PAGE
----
Sunday, 31 March 2013

What I've been reading

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The Thread
by Victoria Hislop

narrated by Sandra Duncan
"Thessaloniki, 1917. As Dimitri Komninos is born, a fire sweeps through the thriving multicultural city, where Christians, Jews and Moslems live side by side. It is the first of many catastrophic events that will change for ever this city, as war, fear and persecution begin to divide its people."
During the first month of the big commute, the only reading I was doing was in the car - at home I was too tired to concentrate on complicated words. This was good to listen to, superficially a love story, but it also taught me a little bit about the history of Greece since the 1920's.

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The Hare with Amber Eyes: A Hidden Inheritance
by Edmund de Waal
"When Edmund de Waal inherited a collection of 264 tiny Japanese wood and ivory carvings, called netsuke, he wanted to know who had touched and held them, and how the collection had managed to survive."
This was a book that I finished reading because I am faintly obsessive and hate to leave a book unfinished. No doubt it is a work of art, like the things it describes, and I could appreciate the quality of the writing, but it wasn't my cup of tea. Sister D gave it to me when she had finished reading it on our trip on the Danube, and when I asked if it was good, she kind of shrugged. I should have known from that reaction.

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Appleby at Allington
by Michael Innes

narrated by Gordon Dulieu
"Sir John Appleby dines one evening at Allington Park, the Georgian home of his acquaintance Owain Allington, who is new to the area. The evening comes to an end, but just as Appleby is leaving, they find a dead man, electrocuted in the son et lumiere box that had been installed in the grounds."
An author that was recommended to me by Hugh, a regular reader of this blog (while I am a regular reader of his weekly circular). He is right, it is old school detective fiction in the style of Dorothy L Sayers' Lord Peter Wimsey and Francis Durbridge's Paul Temple, both of which I like. This was just right, although the narration was a bit slow, with some heavy pauses. A proper whodunnit with a satisfactory conclusion, even if not an outstanding work of literature. But as I found with the previous book, literature can be a bit tedious sometimes.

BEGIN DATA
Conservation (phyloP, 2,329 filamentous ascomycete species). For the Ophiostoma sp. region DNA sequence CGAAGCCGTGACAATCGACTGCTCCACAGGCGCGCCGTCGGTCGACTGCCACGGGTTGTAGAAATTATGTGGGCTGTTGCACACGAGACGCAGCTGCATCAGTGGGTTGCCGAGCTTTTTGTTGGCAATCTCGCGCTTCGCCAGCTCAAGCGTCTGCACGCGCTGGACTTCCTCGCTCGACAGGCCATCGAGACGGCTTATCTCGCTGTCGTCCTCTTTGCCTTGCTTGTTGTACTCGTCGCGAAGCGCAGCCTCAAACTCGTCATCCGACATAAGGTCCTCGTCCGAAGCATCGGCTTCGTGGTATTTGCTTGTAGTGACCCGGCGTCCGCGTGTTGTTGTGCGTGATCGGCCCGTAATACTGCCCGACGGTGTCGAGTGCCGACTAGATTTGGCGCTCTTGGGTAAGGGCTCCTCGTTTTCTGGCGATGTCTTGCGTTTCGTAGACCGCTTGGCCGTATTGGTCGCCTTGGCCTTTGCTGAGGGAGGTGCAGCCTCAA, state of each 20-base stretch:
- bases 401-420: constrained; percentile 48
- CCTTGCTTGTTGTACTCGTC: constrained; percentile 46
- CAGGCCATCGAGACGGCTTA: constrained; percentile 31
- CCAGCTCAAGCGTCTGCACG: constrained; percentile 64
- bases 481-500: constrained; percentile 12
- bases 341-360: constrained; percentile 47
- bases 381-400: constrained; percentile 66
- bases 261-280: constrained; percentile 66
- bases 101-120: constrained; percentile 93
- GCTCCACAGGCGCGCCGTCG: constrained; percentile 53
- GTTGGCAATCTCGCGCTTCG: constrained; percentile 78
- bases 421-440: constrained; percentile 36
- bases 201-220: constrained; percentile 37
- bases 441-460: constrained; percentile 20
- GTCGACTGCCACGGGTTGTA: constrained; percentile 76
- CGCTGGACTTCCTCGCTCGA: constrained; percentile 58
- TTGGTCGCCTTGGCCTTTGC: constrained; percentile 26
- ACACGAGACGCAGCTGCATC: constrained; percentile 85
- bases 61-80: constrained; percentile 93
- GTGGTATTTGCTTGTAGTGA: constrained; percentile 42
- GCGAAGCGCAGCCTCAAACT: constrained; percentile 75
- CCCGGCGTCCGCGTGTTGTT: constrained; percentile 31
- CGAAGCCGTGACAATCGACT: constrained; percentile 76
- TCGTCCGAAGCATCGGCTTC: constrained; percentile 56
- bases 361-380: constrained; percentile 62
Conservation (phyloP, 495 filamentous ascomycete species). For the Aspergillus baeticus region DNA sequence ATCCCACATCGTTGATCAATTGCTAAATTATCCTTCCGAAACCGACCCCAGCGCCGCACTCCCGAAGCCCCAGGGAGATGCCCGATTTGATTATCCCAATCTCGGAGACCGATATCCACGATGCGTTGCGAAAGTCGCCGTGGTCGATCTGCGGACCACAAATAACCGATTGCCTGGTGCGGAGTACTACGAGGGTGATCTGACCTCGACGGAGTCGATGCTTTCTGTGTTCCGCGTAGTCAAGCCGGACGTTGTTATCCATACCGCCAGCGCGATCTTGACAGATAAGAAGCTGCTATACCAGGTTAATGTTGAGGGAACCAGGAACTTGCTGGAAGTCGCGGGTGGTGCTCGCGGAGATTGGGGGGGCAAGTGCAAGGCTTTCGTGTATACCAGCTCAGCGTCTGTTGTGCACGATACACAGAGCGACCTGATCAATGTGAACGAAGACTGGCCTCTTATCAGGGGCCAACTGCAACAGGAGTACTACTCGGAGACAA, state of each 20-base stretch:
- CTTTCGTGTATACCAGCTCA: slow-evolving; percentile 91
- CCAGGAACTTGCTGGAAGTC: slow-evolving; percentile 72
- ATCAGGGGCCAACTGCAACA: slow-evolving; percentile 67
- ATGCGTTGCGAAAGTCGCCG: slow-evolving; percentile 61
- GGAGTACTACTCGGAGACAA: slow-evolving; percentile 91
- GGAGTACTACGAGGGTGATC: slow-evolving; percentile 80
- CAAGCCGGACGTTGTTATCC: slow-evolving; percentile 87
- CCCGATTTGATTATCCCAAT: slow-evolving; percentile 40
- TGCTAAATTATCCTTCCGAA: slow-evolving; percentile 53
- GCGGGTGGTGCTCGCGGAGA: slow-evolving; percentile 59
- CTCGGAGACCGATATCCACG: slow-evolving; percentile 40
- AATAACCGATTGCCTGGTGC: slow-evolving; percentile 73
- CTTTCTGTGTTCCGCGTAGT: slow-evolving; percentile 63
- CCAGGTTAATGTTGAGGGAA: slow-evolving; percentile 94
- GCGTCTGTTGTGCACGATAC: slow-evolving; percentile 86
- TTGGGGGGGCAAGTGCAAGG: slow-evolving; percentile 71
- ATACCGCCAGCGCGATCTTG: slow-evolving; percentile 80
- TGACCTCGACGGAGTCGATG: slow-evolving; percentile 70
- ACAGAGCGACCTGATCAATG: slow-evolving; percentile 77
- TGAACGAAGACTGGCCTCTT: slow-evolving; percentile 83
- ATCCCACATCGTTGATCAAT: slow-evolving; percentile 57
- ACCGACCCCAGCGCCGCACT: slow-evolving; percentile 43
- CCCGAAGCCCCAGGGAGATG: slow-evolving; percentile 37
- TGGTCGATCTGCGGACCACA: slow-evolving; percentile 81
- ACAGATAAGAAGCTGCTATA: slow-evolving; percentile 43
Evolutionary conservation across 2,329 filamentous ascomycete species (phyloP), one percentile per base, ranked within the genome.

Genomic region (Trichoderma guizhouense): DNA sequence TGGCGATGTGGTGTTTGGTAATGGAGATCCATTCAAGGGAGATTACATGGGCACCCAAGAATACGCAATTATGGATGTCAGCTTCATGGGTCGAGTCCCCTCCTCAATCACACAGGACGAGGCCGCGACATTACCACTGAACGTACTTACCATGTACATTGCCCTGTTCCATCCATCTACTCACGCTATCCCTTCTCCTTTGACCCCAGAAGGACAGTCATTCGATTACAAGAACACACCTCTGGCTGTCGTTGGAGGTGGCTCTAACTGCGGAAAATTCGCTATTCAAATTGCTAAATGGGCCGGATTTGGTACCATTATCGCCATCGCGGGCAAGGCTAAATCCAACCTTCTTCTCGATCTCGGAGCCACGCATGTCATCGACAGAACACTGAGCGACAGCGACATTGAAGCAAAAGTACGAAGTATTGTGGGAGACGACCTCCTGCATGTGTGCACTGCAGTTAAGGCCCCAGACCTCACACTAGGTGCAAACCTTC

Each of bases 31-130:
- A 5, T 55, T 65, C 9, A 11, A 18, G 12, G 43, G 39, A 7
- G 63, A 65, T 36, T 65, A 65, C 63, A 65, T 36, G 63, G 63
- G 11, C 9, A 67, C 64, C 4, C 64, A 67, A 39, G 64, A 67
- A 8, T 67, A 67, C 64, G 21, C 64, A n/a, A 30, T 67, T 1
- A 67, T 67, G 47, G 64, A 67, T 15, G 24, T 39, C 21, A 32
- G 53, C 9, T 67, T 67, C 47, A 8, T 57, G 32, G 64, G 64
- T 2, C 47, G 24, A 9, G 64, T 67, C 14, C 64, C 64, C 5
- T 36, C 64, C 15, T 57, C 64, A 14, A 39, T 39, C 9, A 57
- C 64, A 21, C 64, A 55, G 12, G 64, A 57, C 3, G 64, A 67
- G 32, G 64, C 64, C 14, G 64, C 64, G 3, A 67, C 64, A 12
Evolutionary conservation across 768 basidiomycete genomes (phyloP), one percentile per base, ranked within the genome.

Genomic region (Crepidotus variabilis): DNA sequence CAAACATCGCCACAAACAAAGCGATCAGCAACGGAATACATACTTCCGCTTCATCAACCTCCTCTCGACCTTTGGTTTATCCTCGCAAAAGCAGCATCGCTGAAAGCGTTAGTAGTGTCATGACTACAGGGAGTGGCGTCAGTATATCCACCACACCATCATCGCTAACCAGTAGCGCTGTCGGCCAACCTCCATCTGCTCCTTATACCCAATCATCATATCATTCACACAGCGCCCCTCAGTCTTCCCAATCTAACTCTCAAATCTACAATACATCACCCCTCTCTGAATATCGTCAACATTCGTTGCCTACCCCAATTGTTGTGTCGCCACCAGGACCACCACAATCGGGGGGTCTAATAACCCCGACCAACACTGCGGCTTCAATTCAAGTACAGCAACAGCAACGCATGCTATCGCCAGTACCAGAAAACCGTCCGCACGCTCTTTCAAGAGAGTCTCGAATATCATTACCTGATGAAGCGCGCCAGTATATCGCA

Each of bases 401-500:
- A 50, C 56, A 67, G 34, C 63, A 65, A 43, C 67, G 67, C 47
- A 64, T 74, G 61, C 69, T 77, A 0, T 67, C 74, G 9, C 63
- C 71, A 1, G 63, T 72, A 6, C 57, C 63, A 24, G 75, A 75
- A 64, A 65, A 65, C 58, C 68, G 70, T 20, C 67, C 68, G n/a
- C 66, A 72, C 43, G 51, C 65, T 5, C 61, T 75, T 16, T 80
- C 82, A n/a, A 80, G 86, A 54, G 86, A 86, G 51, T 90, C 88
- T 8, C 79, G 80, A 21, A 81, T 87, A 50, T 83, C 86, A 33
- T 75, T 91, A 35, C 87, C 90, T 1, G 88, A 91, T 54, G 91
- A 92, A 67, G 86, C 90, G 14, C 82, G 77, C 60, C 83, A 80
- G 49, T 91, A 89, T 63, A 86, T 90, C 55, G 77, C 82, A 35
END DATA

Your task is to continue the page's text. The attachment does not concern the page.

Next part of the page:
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The Wonderful Wizard of Oz
by L. Frank Baum

narrated by B. J. Harrison
"When a tornado crashes through Kansas city, Dorothy and her dog Toto are whisked far away, over the rainbow, to a strange land called Oz. Plucky Dorothy and Toto embark on a magical adventure to search for the Wizard of Oz and along the way encounter the Tin Woodman, the Scarecrow and the Cowardly Lion."
Another freebie from the Classic Tales podcasts, and he didn't do too badly with the narration of this one - no difficult names or foreign words. Surprisingly similar and yet distinctly different from the movie version, Dorothy inherits white shoes rather than ruby slippers, and I'd forgotten the bit where the wizard flies off in a balloon, although Lola II tells me it's in the film. Easy listening, but engaging enough for adult reading.

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The Man Who Knew Too Much
by G. K. Chesterton

narrated by B. J. Harrison
"The eight adventures in this classic British mystery trace the activities of Horne Fisher, the man who knew too much, and his trusted friend Harold March. Although Horne's keen mind and powerful deductive gifts make him a natural sleuth, his inquiries have a way of developing moral complications."
Another English author narrated by the American, but not too bad - the mistaken emphasis on the wrong syllable of Westmorland can be forgiven. These are in the style of Father Brown but much more political and less straightforward 'whodunnit'. It was a very useful filler, because I finished the Appleby book before my next monthly audio book credit arrived!

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